The Ministry of Sanitation and Water Resources has pledged its support towards mainstreaming small water enterprises into the sustainable water supply mix in Ghana.

At the Seventh Annual Forum, dubbed: “Beyond the Pipe, organised by the Safe Water Network (SWN), a Non-Governmental Organisation,

Mr Michael Yaw Gyato, the Deputy Sector Minister, said small water enterprises were an important part of the mix for sustainable water supply.

“The experience from Safe Water Network has taught us that small water enterprises are an important part of the mix for sustainable water supply in Ghana, especially in peri-urban, small towns, and rural areas,” he said.

“The Ministry will work in partnership with the Safe Water Network to support its efforts in mainstreaming small water enterprises into the Ministry’s overall strategy and plan for water services delivery.”

Mr Charles Nimako, the Director of Initiatives of the Safe Water Network, emphasised the role of small water enterprises in delivering safe, affordable, and reliable water services, especially for the poor.

“Combined with the efforts of other implementers, and with an operating footprint in nine out of 10 regions and reaching 1.1 million people in Ghana, small water enterprises have been proven, are replication-ready, and have a critical role to play in achieving the SDGs,” he said.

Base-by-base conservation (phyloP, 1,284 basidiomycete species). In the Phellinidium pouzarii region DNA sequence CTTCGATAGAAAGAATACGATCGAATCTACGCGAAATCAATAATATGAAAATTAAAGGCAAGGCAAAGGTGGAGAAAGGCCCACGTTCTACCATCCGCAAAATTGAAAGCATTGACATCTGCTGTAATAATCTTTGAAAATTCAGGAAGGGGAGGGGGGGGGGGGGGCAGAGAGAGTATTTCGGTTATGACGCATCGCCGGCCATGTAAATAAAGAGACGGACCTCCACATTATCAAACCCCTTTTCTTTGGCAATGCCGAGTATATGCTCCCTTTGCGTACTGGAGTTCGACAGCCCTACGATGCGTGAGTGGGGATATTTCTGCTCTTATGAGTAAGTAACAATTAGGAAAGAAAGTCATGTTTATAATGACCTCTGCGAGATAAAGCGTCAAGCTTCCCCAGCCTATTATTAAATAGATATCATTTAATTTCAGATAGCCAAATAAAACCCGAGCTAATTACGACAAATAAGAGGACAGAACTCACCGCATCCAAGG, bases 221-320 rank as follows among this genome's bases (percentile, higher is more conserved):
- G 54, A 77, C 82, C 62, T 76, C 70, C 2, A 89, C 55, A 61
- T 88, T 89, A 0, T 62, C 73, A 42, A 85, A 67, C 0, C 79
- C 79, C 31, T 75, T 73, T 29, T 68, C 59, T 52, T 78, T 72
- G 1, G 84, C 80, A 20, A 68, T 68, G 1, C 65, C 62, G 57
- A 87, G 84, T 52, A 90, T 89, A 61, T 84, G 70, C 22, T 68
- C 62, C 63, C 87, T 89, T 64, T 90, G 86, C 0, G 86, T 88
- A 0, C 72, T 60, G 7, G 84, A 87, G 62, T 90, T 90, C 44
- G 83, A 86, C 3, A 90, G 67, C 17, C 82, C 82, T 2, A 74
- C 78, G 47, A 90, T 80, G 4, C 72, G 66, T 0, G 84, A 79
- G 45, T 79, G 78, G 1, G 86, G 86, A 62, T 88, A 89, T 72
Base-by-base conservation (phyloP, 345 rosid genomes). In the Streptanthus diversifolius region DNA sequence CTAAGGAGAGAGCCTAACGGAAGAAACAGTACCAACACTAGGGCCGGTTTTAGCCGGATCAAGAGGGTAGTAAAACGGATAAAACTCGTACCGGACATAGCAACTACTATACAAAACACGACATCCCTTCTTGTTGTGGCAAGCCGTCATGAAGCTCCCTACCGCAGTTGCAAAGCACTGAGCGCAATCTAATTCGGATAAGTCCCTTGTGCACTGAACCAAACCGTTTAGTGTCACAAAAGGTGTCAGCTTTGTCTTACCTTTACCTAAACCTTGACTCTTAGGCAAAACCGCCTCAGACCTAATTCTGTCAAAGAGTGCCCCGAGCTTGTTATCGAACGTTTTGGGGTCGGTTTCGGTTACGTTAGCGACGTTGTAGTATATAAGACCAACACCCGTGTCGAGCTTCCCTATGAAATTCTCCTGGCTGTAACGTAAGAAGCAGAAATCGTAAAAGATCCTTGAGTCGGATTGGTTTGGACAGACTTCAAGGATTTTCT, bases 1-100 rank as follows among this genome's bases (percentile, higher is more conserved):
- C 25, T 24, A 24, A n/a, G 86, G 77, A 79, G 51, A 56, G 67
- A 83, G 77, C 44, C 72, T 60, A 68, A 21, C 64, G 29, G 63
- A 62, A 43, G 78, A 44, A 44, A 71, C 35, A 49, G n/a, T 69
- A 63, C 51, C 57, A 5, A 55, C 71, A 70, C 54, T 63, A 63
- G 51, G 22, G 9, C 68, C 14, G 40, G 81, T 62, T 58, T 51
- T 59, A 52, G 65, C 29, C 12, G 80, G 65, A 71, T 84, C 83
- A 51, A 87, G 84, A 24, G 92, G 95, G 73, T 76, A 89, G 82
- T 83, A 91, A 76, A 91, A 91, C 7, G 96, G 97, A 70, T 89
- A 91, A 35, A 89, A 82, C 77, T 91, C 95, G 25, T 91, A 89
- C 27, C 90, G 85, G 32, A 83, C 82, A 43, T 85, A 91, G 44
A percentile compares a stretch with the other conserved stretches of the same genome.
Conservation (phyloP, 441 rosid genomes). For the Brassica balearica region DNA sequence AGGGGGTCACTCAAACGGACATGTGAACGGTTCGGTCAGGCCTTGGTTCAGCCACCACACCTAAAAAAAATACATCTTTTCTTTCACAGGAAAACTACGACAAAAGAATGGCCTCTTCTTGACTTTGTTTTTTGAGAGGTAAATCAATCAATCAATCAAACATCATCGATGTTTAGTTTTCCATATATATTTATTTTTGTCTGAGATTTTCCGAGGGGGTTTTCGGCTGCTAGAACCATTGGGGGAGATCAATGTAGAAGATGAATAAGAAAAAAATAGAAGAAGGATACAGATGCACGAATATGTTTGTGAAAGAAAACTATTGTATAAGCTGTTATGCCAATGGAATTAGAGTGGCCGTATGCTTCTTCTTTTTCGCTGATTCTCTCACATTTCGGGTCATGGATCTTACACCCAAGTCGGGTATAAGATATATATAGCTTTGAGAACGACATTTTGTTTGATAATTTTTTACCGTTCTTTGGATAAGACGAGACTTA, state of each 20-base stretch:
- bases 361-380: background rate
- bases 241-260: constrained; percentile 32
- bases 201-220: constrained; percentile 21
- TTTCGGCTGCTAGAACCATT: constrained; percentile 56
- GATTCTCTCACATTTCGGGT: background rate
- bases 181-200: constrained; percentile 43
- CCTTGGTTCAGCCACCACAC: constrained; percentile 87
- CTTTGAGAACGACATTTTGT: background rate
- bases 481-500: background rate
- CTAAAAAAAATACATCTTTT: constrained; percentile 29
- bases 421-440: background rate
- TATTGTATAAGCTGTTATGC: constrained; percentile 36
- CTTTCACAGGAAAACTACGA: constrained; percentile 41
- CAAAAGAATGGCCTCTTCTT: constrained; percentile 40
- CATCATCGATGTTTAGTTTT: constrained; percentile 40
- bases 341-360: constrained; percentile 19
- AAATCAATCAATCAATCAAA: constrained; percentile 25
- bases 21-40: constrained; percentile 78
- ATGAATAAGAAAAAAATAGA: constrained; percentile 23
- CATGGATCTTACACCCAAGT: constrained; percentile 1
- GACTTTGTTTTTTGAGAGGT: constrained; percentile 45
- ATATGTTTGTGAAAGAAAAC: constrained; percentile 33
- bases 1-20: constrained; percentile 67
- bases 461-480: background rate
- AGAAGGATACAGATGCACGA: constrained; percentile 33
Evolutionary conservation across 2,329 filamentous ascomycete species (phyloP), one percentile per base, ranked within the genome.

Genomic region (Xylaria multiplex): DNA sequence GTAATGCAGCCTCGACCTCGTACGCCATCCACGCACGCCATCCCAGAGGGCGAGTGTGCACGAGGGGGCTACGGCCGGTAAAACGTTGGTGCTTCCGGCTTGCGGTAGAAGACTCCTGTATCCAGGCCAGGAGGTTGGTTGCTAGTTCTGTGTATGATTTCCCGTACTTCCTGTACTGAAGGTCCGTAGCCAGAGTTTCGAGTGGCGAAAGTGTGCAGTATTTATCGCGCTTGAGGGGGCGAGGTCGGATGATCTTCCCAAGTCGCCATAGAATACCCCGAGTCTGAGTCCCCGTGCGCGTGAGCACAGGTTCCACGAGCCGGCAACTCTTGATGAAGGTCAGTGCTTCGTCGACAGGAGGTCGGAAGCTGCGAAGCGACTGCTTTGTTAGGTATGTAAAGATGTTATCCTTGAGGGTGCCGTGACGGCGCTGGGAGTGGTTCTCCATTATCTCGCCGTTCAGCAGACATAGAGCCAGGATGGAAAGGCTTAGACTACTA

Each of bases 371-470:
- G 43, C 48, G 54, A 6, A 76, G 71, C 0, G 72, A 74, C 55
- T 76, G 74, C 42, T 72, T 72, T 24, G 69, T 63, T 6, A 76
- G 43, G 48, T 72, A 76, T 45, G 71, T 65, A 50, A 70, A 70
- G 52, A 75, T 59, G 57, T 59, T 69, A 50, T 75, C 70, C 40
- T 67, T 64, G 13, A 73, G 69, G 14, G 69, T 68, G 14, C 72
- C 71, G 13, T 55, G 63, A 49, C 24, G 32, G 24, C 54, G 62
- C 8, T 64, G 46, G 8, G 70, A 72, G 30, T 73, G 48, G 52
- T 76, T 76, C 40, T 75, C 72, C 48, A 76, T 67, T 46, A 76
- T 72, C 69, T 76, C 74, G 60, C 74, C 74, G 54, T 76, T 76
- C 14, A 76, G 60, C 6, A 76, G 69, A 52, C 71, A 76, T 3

“We estimate that with an investment of US$106 million, we can reach approximately 3.2 million people in 1,000 communities with reliable safe water access.”

Mr Joseph Ampadu-Boakye, the Programme Manager of SWN, explained how the 2019 agenda of the Small Water Enterprise Working Group – a group of leaders from government, civil society organisations, the development sector, and the private sector – was founded in 2015 to support the step.

It was to support the funding, policy and regulatory reforms to mainstream small water enterprises into the water supply mix.

Safe Water Network is committed to providing potable water to millions of people in need of safe water and improving their health and livelihoods.

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